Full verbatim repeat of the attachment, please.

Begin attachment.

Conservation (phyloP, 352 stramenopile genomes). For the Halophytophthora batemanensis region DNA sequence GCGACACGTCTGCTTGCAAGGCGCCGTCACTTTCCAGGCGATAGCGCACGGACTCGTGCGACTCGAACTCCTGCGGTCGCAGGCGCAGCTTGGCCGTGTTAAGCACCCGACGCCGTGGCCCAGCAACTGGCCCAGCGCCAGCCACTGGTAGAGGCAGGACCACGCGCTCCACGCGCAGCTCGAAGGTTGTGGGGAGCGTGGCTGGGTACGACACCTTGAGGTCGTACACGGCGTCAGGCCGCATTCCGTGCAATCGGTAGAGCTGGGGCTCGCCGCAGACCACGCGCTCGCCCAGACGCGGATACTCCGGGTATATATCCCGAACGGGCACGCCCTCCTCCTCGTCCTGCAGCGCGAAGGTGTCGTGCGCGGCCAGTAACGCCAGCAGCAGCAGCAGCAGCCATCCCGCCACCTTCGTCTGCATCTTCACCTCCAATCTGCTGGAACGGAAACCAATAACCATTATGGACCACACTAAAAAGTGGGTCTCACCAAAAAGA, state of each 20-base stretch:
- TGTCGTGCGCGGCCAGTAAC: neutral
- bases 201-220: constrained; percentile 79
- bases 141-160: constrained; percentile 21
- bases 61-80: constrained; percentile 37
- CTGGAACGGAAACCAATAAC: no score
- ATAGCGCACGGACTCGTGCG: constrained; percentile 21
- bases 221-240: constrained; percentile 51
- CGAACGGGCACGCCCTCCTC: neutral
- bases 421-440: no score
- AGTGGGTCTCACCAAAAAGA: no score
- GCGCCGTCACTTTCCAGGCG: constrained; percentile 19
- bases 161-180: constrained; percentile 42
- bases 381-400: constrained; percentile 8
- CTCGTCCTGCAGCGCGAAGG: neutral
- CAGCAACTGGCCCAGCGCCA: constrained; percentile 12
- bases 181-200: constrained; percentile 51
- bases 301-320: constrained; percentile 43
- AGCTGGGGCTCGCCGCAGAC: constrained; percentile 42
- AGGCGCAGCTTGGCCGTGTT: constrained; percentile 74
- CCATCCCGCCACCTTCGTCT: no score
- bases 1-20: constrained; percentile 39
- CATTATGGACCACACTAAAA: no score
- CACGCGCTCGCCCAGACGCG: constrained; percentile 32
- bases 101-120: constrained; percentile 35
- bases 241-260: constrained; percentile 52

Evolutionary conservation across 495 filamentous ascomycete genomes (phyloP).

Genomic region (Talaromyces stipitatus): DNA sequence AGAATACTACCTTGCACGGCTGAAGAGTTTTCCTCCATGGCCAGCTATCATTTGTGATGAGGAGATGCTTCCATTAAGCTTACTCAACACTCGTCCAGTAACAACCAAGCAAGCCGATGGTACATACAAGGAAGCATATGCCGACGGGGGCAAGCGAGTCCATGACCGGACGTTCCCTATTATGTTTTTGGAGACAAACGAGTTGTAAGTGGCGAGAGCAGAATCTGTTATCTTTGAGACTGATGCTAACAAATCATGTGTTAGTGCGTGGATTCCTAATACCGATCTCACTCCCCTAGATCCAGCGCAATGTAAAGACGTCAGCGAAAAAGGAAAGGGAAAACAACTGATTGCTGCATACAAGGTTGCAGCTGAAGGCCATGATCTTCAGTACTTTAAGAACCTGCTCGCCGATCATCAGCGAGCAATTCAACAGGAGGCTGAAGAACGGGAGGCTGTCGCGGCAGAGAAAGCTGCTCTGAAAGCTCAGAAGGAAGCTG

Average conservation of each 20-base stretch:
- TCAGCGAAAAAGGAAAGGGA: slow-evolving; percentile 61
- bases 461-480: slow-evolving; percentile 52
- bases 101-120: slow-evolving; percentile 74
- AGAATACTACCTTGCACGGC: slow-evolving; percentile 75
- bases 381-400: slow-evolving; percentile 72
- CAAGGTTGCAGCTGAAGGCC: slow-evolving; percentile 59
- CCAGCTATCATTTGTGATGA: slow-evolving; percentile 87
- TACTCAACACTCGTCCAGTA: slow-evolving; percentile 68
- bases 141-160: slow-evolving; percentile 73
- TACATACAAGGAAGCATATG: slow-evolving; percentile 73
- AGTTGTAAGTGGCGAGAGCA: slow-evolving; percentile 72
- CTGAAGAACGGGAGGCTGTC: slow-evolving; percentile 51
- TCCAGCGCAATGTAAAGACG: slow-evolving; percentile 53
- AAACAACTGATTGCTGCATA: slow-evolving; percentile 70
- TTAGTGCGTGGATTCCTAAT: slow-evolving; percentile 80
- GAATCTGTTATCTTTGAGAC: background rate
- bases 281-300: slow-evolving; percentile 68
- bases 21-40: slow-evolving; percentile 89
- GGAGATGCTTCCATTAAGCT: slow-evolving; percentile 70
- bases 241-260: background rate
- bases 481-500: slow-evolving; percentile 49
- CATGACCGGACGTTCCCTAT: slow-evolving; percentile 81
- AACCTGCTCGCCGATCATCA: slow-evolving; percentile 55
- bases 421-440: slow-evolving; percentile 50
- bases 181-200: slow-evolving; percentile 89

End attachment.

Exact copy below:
Conservation (phyloP, 352 stramenopile genomes). For the Halophytophthora batemanensis region DNA sequence GCGACACGTCTGCTTGCAAGGCGCCGTCACTTTCCAGGCGATAGCGCACGGACTCGTGCGACTCGAACTCCTGCGGTCGCAGGCGCAGCTTGGCCGTGTTAAGCACCCGACGCCGTGGCCCAGCAACTGGCCCAGCGCCAGCCACTGGTAGAGGCAGGACCACGCGCTCCACGCGCAGCTCGAAGGTTGTGGGGAGCGTGGCTGGGTACGACACCTTGAGGTCGTACACGGCGTCAGGCCGCATTCCGTGCAATCGGTAGAGCTGGGGCTCGCCGCAGACCACGCGCTCGCCCAGACGCGGATACTCCGGGTATATATCCCGAACGGGCACGCCCTCCTCCTCGTCCTGCAGCGCGAAGGTGTCGTGCGCGGCCAGTAACGCCAGCAGCAGCAGCAGCAGCCATCCCGCCACCTTCGTCTGCATCTTCACCTCCAATCTGCTGGAACGGAAACCAATAACCATTATGGACCACACTAAAAAGTGGGTCTCACCAAAAAGA, state of each 20-base stretch:
- TGTCGTGCGCGGCCAGTAAC: neutral
- bases 201-220: constrained; percentile 79
- bases 141-160: constrained; percentile 21
- bases 61-80: constrained; percentile 37
- CTGGAACGGAAACCAATAAC: no score
- ATAGCGCACGGACTCGTGCG: constrained; percentile 21
- bases 221-240: constrained; percentile 51
- CGAACGGGCACGCCCTCCTC: neutral
- bases 421-440: no score
- AGTGGGTCTCACCAAAAAGA: no score
- GCGCCGTCACTTTCCAGGCG: constrained; percentile 19
- bases 161-180: constrained; percentile 42
- bases 381-400: constrained; percentile 8
- CTCGTCCTGCAGCGCGAAGG: neutral
- CAGCAACTGGCCCAGCGCCA: constrained; percentile 12
- bases 181-200: constrained; percentile 51
- bases 301-320: constrained; percentile 43
- AGCTGGGGCTCGCCGCAGAC: constrained; percentile 42
- AGGCGCAGCTTGGCCGTGTT: constrained; percentile 74
- CCATCCCGCCACCTTCGTCT: no score
- bases 1-20: constrained; percentile 39
- CATTATGGACCACACTAAAA: no score
- CACGCGCTCGCCCAGACGCG: constrained; percentile 32
- bases 101-120: constrained; percentile 35
- bases 241-260: constrained; percentile 52

Evolutionary conservation across 495 filamentous ascomycete genomes (phyloP).

Genomic region (Talaromyces stipitatus): DNA sequence AGAATACTACCTTGCACGGCTGAAGAGTTTTCCTCCATGGCCAGCTATCATTTGTGATGAGGAGATGCTTCCATTAAGCTTACTCAACACTCGTCCAGTAACAACCAAGCAAGCCGATGGTACATACAAGGAAGCATATGCCGACGGGGGCAAGCGAGTCCATGACCGGACGTTCCCTATTATGTTTTTGGAGACAAACGAGTTGTAAGTGGCGAGAGCAGAATCTGTTATCTTTGAGACTGATGCTAACAAATCATGTGTTAGTGCGTGGATTCCTAATACCGATCTCACTCCCCTAGATCCAGCGCAATGTAAAGACGTCAGCGAAAAAGGAAAGGGAAAACAACTGATTGCTGCATACAAGGTTGCAGCTGAAGGCCATGATCTTCAGTACTTTAAGAACCTGCTCGCCGATCATCAGCGAGCAATTCAACAGGAGGCTGAAGAACGGGAGGCTGTCGCGGCAGAGAAAGCTGCTCTGAAAGCTCAGAAGGAAGCTG

Average conservation of each 20-base stretch:
- TCAGCGAAAAAGGAAAGGGA: slow-evolving; percentile 61
- bases 461-480: slow-evolving; percentile 52
- bases 101-120: slow-evolving; percentile 74
- AGAATACTACCTTGCACGGC: slow-evolving; percentile 75
- bases 381-400: slow-evolving; percentile 72
- CAAGGTTGCAGCTGAAGGCC: slow-evolving; percentile 59
- CCAGCTATCATTTGTGATGA: slow-evolving; percentile 87
- TACTCAACACTCGTCCAGTA: slow-evolving; percentile 68
- bases 141-160: slow-evolving; percentile 73
- TACATACAAGGAAGCATATG: slow-evolving; percentile 73
- AGTTGTAAGTGGCGAGAGCA: slow-evolving; percentile 72
- CTGAAGAACGGGAGGCTGTC: slow-evolving; percentile 51
- TCCAGCGCAATGTAAAGACG: slow-evolving; percentile 53
- AAACAACTGATTGCTGCATA: slow-evolving; percentile 70
- TTAGTGCGTGGATTCCTAAT: slow-evolving; percentile 80
- GAATCTGTTATCTTTGAGAC: background rate
- bases 281-300: slow-evolving; percentile 68
- bases 21-40: slow-evolving; percentile 89
- GGAGATGCTTCCATTAAGCT: slow-evolving; percentile 70
- bases 241-260: background rate
- bases 481-500: slow-evolving; percentile 49
- CATGACCGGACGTTCCCTAT: slow-evolving; percentile 81
- AACCTGCTCGCCGATCATCA: slow-evolving; percentile 55
- bases 421-440: slow-evolving; percentile 50
- bases 181-200: slow-evolving; percentile 89